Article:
It definitely can get more complicated than spinning clay on a tray especially when the center moves backwards and east to the middle. A course earning the name Rediscovering Damascus, which dates its technique back to the middle ages and Middle East, is a highly technical form of Blacksmithing. “Steel is layered and pounded out and layered and pounded out and over time after layer upon layer you get a contoured kind of surface where the various layers of the metal show as profile rings on the surface,” says Mr. Russell.

Originally perfected to make swords, it seems the Brookfield artists have stuck to the basics on this one, as no weapons were on display but Ms. Bonavita finds prices very reasonable no matter where and when they date from “If you’ve ever done any type of artwork,” she says, “you know how much time that goes into it.

Maggie Lyons, besides liking the upstate New York feel of the place, chimes in on the same wavelength regarding the wide range of prices available off route 202 in Fairfield County. “I think anything hand crafted is reasonable,” she said especially if one spends a little time browsing the local malls.

It follows then, according to Mr. Russell, that large manufacturers cut corners, use the most economical material, and put profit motive ahead of all other concerns. As long as the rows of shelves are filled with cost effective ash trays, no one notices – except maybe the surgeon general. In contrast, he says, Brookfield “artists make this work to be the best it possibly can be by using the best materials and thinking very much about the end user, which is the consumer.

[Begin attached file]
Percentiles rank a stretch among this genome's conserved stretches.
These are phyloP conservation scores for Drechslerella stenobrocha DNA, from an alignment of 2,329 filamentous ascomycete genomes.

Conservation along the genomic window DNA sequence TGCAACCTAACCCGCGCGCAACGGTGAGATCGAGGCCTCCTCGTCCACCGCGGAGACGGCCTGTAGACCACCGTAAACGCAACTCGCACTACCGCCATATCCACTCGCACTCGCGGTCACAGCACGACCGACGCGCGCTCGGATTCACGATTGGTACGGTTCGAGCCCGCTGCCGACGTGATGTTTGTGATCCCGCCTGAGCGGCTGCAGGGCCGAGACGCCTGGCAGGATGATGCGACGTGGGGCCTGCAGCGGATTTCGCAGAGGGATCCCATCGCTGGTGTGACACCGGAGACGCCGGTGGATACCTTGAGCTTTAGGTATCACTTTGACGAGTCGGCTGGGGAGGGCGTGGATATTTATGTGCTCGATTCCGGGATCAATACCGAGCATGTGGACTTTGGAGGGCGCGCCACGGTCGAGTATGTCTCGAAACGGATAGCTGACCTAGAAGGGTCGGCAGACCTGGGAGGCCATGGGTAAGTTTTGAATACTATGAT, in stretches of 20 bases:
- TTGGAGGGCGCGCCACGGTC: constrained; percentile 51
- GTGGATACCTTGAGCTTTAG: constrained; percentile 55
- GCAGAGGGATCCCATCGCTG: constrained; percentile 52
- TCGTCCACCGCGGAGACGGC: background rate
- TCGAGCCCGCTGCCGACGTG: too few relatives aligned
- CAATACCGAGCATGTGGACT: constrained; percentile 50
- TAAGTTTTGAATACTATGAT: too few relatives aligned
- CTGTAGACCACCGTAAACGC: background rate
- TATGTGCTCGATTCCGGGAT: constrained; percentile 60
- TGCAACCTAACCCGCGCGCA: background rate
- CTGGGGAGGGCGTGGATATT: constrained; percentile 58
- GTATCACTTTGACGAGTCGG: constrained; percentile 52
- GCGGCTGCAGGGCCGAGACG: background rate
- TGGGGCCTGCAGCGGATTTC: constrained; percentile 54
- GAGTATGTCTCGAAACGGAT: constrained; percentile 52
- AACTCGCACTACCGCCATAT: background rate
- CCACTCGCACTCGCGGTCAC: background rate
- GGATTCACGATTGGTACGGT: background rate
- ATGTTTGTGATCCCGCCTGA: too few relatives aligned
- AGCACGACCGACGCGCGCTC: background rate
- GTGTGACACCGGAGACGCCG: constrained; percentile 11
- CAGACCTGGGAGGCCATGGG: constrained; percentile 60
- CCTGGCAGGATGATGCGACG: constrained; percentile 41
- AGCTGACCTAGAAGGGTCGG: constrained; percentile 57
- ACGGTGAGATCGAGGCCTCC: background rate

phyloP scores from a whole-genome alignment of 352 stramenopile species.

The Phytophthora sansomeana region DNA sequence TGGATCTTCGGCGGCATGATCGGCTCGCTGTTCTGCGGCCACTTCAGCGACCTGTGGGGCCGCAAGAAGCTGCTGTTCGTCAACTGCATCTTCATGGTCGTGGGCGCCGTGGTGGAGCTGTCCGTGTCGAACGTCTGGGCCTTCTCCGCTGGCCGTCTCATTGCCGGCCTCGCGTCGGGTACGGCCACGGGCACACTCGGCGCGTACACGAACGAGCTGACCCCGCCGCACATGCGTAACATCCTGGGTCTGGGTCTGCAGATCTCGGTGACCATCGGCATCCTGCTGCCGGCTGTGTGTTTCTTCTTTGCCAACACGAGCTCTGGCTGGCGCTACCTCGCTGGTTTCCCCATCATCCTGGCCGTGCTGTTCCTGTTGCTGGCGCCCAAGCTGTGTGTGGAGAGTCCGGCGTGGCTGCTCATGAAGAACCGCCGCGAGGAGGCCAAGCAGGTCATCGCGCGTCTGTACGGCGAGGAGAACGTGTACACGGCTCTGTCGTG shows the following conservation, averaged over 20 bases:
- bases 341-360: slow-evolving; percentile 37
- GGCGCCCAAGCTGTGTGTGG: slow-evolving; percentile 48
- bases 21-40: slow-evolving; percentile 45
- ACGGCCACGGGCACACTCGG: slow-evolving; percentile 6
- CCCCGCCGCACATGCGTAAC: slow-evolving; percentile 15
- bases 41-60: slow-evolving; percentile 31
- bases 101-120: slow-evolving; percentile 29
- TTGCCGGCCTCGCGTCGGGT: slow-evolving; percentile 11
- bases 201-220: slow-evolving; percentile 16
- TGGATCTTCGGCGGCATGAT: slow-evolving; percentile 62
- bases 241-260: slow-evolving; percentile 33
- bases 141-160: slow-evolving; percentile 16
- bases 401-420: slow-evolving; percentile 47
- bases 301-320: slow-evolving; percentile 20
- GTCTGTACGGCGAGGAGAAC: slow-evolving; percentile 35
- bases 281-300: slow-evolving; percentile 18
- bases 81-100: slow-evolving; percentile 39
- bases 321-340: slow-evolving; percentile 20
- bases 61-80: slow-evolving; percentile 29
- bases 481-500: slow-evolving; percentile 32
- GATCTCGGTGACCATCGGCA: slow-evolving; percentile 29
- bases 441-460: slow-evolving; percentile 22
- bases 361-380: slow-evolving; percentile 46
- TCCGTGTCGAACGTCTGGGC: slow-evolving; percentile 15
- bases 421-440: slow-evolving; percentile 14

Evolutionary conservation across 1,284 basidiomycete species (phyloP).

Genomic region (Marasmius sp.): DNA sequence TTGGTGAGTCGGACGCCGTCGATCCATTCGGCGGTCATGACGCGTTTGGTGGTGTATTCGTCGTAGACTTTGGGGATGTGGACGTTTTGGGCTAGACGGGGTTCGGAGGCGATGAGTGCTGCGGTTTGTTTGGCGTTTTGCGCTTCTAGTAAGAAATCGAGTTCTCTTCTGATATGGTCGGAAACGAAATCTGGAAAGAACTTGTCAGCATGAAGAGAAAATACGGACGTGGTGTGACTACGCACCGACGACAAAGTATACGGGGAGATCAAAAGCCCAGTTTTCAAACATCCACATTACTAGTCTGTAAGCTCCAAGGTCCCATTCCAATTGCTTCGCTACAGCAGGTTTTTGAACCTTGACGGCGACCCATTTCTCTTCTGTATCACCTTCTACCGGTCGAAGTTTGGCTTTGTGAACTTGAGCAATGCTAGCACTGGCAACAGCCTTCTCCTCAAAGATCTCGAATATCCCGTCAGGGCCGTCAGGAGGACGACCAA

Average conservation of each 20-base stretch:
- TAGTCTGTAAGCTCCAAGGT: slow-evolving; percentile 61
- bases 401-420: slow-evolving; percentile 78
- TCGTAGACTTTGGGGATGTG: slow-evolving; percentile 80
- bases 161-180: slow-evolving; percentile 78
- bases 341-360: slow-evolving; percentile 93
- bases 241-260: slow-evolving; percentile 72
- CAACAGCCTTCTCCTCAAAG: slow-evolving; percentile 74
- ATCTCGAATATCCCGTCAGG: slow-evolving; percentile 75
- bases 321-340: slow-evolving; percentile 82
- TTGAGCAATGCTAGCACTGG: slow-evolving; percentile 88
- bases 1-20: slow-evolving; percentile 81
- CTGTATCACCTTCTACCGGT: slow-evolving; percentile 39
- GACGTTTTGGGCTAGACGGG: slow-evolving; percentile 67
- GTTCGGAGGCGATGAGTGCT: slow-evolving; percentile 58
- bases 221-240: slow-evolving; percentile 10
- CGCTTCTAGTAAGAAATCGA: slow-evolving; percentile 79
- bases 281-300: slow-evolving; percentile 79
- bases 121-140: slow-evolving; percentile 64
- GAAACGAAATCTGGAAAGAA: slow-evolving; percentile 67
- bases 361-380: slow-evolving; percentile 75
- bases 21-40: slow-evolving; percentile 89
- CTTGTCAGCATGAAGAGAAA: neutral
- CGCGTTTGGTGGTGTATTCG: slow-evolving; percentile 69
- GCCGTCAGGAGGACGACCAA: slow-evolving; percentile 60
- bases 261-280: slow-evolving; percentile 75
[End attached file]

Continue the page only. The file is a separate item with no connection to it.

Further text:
The floor workers at the center also think about the end user by appearing not to be thinking so intently about the end user. People are free to browse without the feeling of being rushed into their wallets by an eager teenager hoping to make quota. “Many of the volunteers are artists themselves, says Mr. Russell, “so it’s a good human experience because it’s the opposite of high pressure sales.”

It is the opposite of low volume learning though. The mission statement claims “to act as a clearinghouse for information related to handcrafts.” A claim that Mr. Russell can express in detail.

Since the artisans and students are often very intelligent and have varied experience over a wide spectrum of knowledge, there is a sharing of ideas that separates Brookfield from the typical classroom experience. “We call them workshops,” he says, “because they’re more than just classes where the instructor knows everything and the students know nothing and the instructor just talks and the students just listen.”

He describes this fellowship as a hallmark of these workshops which allows people to perfect there skills. And when students take that journey to a point of their own choosing, “it really makes us feel great when someone starts at the beginning and ends as a working artist,” he says.

Rich Monetti interview of Jack Russell, Maggie Lyons, Lisa Bonavita, Michelle Melton

Visit Kansas City's Past Through History

Although Kansas City began as a simple trading post to serve the needs of early trappers and the westward bound pioneers, the site soon grew into a booming city. Still an agriculture and rail center, Kansas City has a diverse history relected in the many museums and historical sites available to those who wish to trace the past.